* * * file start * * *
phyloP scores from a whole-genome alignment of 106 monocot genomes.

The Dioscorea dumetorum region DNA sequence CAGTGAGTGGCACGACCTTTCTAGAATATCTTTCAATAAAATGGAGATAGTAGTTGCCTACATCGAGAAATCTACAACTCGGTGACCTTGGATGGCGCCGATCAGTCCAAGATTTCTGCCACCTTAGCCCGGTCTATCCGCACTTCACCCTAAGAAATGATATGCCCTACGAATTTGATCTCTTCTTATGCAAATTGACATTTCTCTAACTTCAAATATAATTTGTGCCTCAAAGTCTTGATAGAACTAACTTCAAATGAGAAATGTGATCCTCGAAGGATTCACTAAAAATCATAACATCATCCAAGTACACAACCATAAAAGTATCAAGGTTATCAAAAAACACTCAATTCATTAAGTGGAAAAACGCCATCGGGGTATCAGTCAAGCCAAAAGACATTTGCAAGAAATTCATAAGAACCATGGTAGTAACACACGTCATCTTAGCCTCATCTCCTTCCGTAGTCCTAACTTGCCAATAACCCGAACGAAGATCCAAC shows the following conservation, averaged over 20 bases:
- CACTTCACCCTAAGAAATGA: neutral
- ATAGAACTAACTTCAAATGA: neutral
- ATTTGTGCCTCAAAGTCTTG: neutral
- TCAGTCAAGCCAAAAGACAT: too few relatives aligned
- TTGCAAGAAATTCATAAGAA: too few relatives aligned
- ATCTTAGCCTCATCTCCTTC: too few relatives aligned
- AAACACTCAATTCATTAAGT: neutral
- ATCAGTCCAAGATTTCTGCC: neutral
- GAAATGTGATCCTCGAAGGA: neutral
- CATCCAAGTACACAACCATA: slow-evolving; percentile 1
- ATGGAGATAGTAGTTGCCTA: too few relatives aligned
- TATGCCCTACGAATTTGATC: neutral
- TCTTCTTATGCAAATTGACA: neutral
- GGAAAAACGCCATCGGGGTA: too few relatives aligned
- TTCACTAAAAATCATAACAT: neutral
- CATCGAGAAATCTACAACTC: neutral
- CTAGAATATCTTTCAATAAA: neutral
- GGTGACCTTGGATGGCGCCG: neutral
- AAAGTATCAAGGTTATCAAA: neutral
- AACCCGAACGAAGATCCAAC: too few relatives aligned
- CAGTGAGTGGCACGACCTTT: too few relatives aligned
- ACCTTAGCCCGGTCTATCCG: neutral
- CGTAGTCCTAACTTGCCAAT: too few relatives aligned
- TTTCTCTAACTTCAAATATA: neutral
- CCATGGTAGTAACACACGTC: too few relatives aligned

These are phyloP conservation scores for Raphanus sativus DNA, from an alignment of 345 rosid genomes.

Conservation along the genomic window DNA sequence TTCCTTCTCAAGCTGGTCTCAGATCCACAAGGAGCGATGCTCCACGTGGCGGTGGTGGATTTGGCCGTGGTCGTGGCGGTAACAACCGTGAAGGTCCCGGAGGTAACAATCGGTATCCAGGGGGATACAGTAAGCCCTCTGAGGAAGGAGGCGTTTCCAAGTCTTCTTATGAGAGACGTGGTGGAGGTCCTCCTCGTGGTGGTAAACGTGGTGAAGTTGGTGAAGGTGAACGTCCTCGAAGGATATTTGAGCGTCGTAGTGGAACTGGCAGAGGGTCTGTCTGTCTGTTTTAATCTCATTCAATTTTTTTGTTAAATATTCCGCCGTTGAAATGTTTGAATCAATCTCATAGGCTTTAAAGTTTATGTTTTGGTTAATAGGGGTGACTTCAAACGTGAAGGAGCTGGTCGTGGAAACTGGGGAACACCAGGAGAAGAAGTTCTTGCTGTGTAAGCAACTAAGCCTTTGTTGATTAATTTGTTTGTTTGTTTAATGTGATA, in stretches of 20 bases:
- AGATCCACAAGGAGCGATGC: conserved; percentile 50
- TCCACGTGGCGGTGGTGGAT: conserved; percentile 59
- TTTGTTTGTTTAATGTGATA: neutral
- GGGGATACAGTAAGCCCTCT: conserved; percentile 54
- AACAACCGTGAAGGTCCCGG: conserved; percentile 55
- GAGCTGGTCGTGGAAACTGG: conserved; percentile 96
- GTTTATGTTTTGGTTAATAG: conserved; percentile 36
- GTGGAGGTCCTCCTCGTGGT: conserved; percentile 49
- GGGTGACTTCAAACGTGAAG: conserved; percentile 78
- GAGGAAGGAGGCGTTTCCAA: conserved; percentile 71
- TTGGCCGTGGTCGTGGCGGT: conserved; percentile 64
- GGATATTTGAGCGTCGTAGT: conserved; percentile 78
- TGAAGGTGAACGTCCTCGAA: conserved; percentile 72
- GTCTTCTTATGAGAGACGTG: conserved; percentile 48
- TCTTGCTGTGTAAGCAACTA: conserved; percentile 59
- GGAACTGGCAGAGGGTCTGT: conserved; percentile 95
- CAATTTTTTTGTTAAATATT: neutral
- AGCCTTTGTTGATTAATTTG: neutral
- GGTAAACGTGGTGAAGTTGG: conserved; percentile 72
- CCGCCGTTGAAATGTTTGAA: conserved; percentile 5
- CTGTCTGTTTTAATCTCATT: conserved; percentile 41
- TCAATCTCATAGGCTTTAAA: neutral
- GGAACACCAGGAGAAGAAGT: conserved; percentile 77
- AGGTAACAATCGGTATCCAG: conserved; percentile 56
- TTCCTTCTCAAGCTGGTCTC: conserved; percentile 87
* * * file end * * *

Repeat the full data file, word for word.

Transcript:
phyloP scores from a whole-genome alignment of 106 monocot genomes.

The Dioscorea dumetorum region DNA sequence CAGTGAGTGGCACGACCTTTCTAGAATATCTTTCAATAAAATGGAGATAGTAGTTGCCTACATCGAGAAATCTACAACTCGGTGACCTTGGATGGCGCCGATCAGTCCAAGATTTCTGCCACCTTAGCCCGGTCTATCCGCACTTCACCCTAAGAAATGATATGCCCTACGAATTTGATCTCTTCTTATGCAAATTGACATTTCTCTAACTTCAAATATAATTTGTGCCTCAAAGTCTTGATAGAACTAACTTCAAATGAGAAATGTGATCCTCGAAGGATTCACTAAAAATCATAACATCATCCAAGTACACAACCATAAAAGTATCAAGGTTATCAAAAAACACTCAATTCATTAAGTGGAAAAACGCCATCGGGGTATCAGTCAAGCCAAAAGACATTTGCAAGAAATTCATAAGAACCATGGTAGTAACACACGTCATCTTAGCCTCATCTCCTTCCGTAGTCCTAACTTGCCAATAACCCGAACGAAGATCCAAC shows the following conservation, averaged over 20 bases:
- CACTTCACCCTAAGAAATGA: neutral
- ATAGAACTAACTTCAAATGA: neutral
- ATTTGTGCCTCAAAGTCTTG: neutral
- TCAGTCAAGCCAAAAGACAT: too few relatives aligned
- TTGCAAGAAATTCATAAGAA: too few relatives aligned
- ATCTTAGCCTCATCTCCTTC: too few relatives aligned
- AAACACTCAATTCATTAAGT: neutral
- ATCAGTCCAAGATTTCTGCC: neutral
- GAAATGTGATCCTCGAAGGA: neutral
- CATCCAAGTACACAACCATA: slow-evolving; percentile 1
- ATGGAGATAGTAGTTGCCTA: too few relatives aligned
- TATGCCCTACGAATTTGATC: neutral
- TCTTCTTATGCAAATTGACA: neutral
- GGAAAAACGCCATCGGGGTA: too few relatives aligned
- TTCACTAAAAATCATAACAT: neutral
- CATCGAGAAATCTACAACTC: neutral
- CTAGAATATCTTTCAATAAA: neutral
- GGTGACCTTGGATGGCGCCG: neutral
- AAAGTATCAAGGTTATCAAA: neutral
- AACCCGAACGAAGATCCAAC: too few relatives aligned
- CAGTGAGTGGCACGACCTTT: too few relatives aligned
- ACCTTAGCCCGGTCTATCCG: neutral
- CGTAGTCCTAACTTGCCAAT: too few relatives aligned
- TTTCTCTAACTTCAAATATA: neutral
- CCATGGTAGTAACACACGTC: too few relatives aligned

These are phyloP conservation scores for Raphanus sativus DNA, from an alignment of 345 rosid genomes.

Conservation along the genomic window DNA sequence TTCCTTCTCAAGCTGGTCTCAGATCCACAAGGAGCGATGCTCCACGTGGCGGTGGTGGATTTGGCCGTGGTCGTGGCGGTAACAACCGTGAAGGTCCCGGAGGTAACAATCGGTATCCAGGGGGATACAGTAAGCCCTCTGAGGAAGGAGGCGTTTCCAAGTCTTCTTATGAGAGACGTGGTGGAGGTCCTCCTCGTGGTGGTAAACGTGGTGAAGTTGGTGAAGGTGAACGTCCTCGAAGGATATTTGAGCGTCGTAGTGGAACTGGCAGAGGGTCTGTCTGTCTGTTTTAATCTCATTCAATTTTTTTGTTAAATATTCCGCCGTTGAAATGTTTGAATCAATCTCATAGGCTTTAAAGTTTATGTTTTGGTTAATAGGGGTGACTTCAAACGTGAAGGAGCTGGTCGTGGAAACTGGGGAACACCAGGAGAAGAAGTTCTTGCTGTGTAAGCAACTAAGCCTTTGTTGATTAATTTGTTTGTTTGTTTAATGTGATA, in stretches of 20 bases:
- AGATCCACAAGGAGCGATGC: conserved; percentile 50
- TCCACGTGGCGGTGGTGGAT: conserved; percentile 59
- TTTGTTTGTTTAATGTGATA: neutral
- GGGGATACAGTAAGCCCTCT: conserved; percentile 54
- AACAACCGTGAAGGTCCCGG: conserved; percentile 55
- GAGCTGGTCGTGGAAACTGG: conserved; percentile 96
- GTTTATGTTTTGGTTAATAG: conserved; percentile 36
- GTGGAGGTCCTCCTCGTGGT: conserved; percentile 49
- GGGTGACTTCAAACGTGAAG: conserved; percentile 78
- GAGGAAGGAGGCGTTTCCAA: conserved; percentile 71
- TTGGCCGTGGTCGTGGCGGT: conserved; percentile 64
- GGATATTTGAGCGTCGTAGT: conserved; percentile 78
- TGAAGGTGAACGTCCTCGAA: conserved; percentile 72
- GTCTTCTTATGAGAGACGTG: conserved; percentile 48
- TCTTGCTGTGTAAGCAACTA: conserved; percentile 59
- GGAACTGGCAGAGGGTCTGT: conserved; percentile 95
- CAATTTTTTTGTTAAATATT: neutral
- AGCCTTTGTTGATTAATTTG: neutral
- GGTAAACGTGGTGAAGTTGG: conserved; percentile 72
- CCGCCGTTGAAATGTTTGAA: conserved; percentile 5
- CTGTCTGTTTTAATCTCATT: conserved; percentile 41
- TCAATCTCATAGGCTTTAAA: neutral
- GGAACACCAGGAGAAGAAGT: conserved; percentile 77
- AGGTAACAATCGGTATCCAG: conserved; percentile 56
- TTCCTTCTCAAGCTGGTCTC: conserved; percentile 87